AusBiotech claims the industry commercialising medical research could be “damaged in the crossfire” if the Australian Government pushes ahead with plans to overhaul the $3 billion Research and Development Tax Incentive.

Treasurer Scott Morrison last week flagged major changes to the RDTI in the upcoming May Budget to restore the “integrity of the program”.

Allegations of widespread rorting of the RDTI led Innovation and Science Australia in January to recommend implementing changes, including a cap on refunds to $4 million a year and $40 million for the lifetime of smaller entities.

Speaking at a banking summit, Morrison said he will no longer be writing any more "blank cheques" and that the incentive had been "taken for a ride”.

But AusBiotech CEO Glenn Cross warned that capping refunds would be a setback for the medical technology and pharmaceutical (MTP) sector.

“If the government is concerned about misuse of the program, then why not clamp down on misuse and preserve the policy intent? How is capping the program a rational solution? This cap is going to wind back the 5 per cent annual growth Australia is achieving in clinical trials and the related jobs that we have seen in Australia since the scheme began,” he said.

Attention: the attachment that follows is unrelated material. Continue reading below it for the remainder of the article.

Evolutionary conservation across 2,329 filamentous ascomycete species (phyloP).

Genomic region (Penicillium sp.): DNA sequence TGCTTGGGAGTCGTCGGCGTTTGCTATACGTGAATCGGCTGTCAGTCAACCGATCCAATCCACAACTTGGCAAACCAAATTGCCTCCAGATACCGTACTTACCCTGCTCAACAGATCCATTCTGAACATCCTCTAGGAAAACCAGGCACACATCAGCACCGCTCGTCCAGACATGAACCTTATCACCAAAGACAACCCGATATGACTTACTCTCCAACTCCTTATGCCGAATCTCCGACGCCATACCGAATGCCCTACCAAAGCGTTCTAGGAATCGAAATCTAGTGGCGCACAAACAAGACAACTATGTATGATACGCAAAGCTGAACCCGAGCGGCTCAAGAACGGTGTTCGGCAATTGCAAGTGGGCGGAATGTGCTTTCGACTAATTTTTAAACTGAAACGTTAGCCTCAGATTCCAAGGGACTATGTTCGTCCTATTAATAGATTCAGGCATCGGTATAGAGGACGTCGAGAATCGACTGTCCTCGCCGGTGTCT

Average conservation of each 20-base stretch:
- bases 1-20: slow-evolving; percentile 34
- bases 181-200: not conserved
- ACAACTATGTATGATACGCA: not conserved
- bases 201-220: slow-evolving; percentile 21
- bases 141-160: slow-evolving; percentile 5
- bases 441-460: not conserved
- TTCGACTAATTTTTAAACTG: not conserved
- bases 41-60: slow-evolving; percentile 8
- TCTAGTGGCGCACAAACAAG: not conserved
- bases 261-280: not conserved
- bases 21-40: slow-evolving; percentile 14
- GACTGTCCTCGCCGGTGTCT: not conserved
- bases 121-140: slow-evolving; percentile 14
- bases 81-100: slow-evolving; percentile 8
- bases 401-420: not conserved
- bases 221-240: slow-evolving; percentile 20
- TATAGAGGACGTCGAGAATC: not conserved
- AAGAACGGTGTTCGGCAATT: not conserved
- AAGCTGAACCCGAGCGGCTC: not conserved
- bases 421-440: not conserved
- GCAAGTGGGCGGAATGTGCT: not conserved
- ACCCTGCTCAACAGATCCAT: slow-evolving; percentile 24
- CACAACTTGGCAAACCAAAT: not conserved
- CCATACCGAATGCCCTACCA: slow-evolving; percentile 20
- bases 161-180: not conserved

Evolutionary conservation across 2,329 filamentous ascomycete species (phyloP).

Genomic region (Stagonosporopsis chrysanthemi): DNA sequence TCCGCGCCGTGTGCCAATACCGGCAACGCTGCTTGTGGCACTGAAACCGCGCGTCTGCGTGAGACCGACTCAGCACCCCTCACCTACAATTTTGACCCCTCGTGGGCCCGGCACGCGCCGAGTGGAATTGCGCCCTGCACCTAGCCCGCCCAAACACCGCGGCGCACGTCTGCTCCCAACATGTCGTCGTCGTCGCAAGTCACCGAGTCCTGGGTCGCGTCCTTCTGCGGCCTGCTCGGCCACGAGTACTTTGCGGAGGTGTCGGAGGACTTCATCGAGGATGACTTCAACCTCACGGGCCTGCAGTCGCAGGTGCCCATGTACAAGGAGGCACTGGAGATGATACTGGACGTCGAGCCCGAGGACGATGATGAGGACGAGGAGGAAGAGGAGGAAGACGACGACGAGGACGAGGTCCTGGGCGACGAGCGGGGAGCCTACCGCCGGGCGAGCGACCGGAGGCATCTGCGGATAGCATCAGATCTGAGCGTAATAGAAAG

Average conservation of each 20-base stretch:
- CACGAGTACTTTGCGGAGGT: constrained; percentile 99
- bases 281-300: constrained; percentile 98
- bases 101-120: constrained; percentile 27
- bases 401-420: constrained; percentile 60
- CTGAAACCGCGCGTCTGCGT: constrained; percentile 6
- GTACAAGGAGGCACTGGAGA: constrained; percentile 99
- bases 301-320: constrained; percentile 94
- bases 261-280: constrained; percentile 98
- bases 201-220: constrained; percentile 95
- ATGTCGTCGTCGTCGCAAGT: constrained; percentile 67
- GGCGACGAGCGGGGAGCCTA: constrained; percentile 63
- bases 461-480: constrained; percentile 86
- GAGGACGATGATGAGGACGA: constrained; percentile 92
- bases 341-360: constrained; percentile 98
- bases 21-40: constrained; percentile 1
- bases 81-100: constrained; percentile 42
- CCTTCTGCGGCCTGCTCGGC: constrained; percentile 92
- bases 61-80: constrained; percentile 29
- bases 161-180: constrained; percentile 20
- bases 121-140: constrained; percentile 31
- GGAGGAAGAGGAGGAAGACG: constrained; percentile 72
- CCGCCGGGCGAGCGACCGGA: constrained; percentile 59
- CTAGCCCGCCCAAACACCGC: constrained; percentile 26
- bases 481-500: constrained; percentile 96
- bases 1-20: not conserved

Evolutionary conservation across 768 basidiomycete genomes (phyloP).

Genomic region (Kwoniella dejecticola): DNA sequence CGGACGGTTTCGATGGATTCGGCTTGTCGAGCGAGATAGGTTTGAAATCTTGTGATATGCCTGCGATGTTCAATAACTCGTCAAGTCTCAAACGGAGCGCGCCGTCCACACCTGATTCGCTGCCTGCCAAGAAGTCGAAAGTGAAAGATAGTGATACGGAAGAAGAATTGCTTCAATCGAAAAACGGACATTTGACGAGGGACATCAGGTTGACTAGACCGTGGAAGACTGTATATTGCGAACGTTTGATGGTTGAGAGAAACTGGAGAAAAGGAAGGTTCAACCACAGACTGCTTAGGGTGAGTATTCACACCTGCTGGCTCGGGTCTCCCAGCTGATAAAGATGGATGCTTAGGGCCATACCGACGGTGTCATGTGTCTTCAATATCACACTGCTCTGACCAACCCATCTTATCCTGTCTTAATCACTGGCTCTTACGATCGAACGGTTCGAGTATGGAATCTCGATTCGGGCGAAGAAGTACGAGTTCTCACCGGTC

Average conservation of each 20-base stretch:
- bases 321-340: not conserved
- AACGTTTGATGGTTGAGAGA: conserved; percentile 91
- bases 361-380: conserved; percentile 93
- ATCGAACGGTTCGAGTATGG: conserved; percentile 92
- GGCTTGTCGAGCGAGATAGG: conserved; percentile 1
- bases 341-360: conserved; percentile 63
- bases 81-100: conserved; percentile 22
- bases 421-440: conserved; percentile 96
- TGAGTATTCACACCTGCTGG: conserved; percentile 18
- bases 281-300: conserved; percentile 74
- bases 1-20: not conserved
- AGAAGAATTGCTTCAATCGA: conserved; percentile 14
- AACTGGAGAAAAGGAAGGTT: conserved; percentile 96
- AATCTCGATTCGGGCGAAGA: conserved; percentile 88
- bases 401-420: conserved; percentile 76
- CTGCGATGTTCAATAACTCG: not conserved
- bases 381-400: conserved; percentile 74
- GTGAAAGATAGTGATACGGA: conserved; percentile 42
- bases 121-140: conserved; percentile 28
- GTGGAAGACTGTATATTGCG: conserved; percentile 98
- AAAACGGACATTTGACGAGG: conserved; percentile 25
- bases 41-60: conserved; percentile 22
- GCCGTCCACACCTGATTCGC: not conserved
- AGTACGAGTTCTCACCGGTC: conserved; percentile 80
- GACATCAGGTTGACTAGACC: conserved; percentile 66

Seventeen per cent of ASX-listed MTP companies that claim the RDTI will be affected as soon as the changes are implemented, according to Cross, who has called for the MTP sector – which generates about $4.4 billion in gross economic value added to the Australian economy – to be protected from the measures.

“The RDTI has been critical to Australia’s success in attracting more investment for the commercialisation of medical research because it stretches our medical-research dollars further. By fostering a strong Australian medical technology, pharmaceutical and life sciences R&D sector, we are encouraging the long-term investment in Australia that creates highly-skilled jobs, attracts clinical trials and grows the economy we need.”

Cross said limits to the RDTI will inequitably harm MTP research and development, which makes up only about 8 per cent of claims and has a record of compliance.

Compared to most other sectors, the timeline to commercialisation of medicines and vaccines is a lengthy 10-15 years on average and a sizeable $1.5 billion-$2.2 billion average to gain approval thanks to significant scientific and regulatory hurdles to reach market.




White papers